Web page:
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Yamhill

This coverage is made possible in part by a grant from the Yamhill County Cultural Coalition.

Arden Forest comes to Yamhill County

Before we get to this week’s most exciting theater opening — an open-air production of As You Like It — let’s quickly cast our gaze just south of Yamhill County, where an intriguing Hamlet will be found.  Western Oregon University keeps Shakespeare

Benjamin Braddock (John Davis Jr.) decides to follow the lead of Mrs. Robinson (Holly Spencer) in Gallery Theater's production of “The Graduate,” which opens Friday, July 26, in McMinnville. Photo by: EKay Media, courtesy Gallery Theater

‘The Graduate’ on the edge

The hottest theater ticket in Yamhill County this week is unquestionably at Gallery Players of Oregon in McMinnville, where a three-week run of The Graduate (yes, that Graduate) opens Friday. Terry Johnson’s adaptation of Charles Webb’s novel (which became an award-winning film

“Life Goes On,” by Tammy Jo Wilson (encaustic and ceramic on panel, 20 by 16 inches, 2019) Photo by: David Bates

Envisioning the human body — and life itself

Biological Dissonance, a collection of paintings and sculpture by Portland-area artists Tammy Jo Wilson and Amanda Triplett, is the newest exhibit to take up residence in the Chehalem Cultural Center’s largest gallery. While I was visiting it recently, two other names came

The Power of Music

Sounds of a Yamhill County summer

This week’s survey of Yamhill County’s cultural scene is All Things Musical — or as close to “all” as is possible to get without being omniscient. The opera-oriented Aquilon Music Festival is in the thick of it, but they’re not the only

"Dreamer," by George Rodriguez, greets visitors at the Hallie Ford Museum of Art as they enter the chamber featuring the sculpture series "Sanctuary" (2017, stoneware with glass, courtesy of the artist and the Foster/White Gallery in Seattle). Photo by: David Bates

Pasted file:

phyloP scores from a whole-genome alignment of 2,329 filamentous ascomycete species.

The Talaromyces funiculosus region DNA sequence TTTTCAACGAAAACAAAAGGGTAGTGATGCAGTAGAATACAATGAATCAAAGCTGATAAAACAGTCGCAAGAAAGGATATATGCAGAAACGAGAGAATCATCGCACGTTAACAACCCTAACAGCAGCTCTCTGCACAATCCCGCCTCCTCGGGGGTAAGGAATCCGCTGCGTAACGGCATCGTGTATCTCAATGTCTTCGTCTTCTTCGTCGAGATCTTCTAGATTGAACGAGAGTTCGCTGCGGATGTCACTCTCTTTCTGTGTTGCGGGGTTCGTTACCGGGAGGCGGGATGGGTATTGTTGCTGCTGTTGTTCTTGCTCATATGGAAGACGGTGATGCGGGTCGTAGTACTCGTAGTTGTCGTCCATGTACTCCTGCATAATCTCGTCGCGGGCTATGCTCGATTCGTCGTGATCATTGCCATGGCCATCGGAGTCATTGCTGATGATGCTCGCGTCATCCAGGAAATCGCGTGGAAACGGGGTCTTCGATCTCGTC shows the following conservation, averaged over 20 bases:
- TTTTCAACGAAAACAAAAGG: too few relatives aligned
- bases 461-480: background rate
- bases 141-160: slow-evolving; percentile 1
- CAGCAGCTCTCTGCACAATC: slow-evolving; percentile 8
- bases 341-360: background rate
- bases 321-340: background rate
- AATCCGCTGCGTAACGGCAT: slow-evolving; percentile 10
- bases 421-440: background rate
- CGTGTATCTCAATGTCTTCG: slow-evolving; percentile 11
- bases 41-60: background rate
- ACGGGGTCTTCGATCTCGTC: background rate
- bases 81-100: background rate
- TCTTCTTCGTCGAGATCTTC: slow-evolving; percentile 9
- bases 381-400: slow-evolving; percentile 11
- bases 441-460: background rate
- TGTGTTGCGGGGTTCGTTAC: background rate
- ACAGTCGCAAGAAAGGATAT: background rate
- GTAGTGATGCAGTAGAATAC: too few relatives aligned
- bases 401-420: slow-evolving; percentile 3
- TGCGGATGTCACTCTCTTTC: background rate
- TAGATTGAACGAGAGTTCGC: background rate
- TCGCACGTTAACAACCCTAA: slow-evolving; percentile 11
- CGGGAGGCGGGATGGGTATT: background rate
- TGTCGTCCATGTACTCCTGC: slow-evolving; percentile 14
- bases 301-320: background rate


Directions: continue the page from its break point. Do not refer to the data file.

Stretching from cultural borders to the state’s borders

We have another gallery show in Newberg this week, but before that, please indulge a brief diversion as we drop in on Salem. My ArtsWatch colleagues may write more about this later, but for now you should know that the Hallie Ford

“River” by Rachel Wolf (chromogenic chemigram - archival digital print)

The alchemy of photography, sans camera

Our lives are saturated with photographic images — pictures taken by tens of millions of people daily on phone cameras, photos that are then Facebooked, Instagrammed, and Tweeted into the world, where our eyeballs are bombarded with this digital hail. Those who

"Suburban Girls" by Bonnie Hull (acrylic on paper). Photo by: David Bates

Bonnie Hull’s ‘Little Me’: Memories of a life

Not to be hyperbolic about it, but my first impression stepping into the Roger and Mildred Minthorne Gallery at George Fox University in Newberg was one of visual perfection. Occasionally, one walks into a show where a cavernous space swallows up everything

“When Earth Becomes Sky,” by Colby Stephens (Photograph on watercolor paper)

Where earth meets sky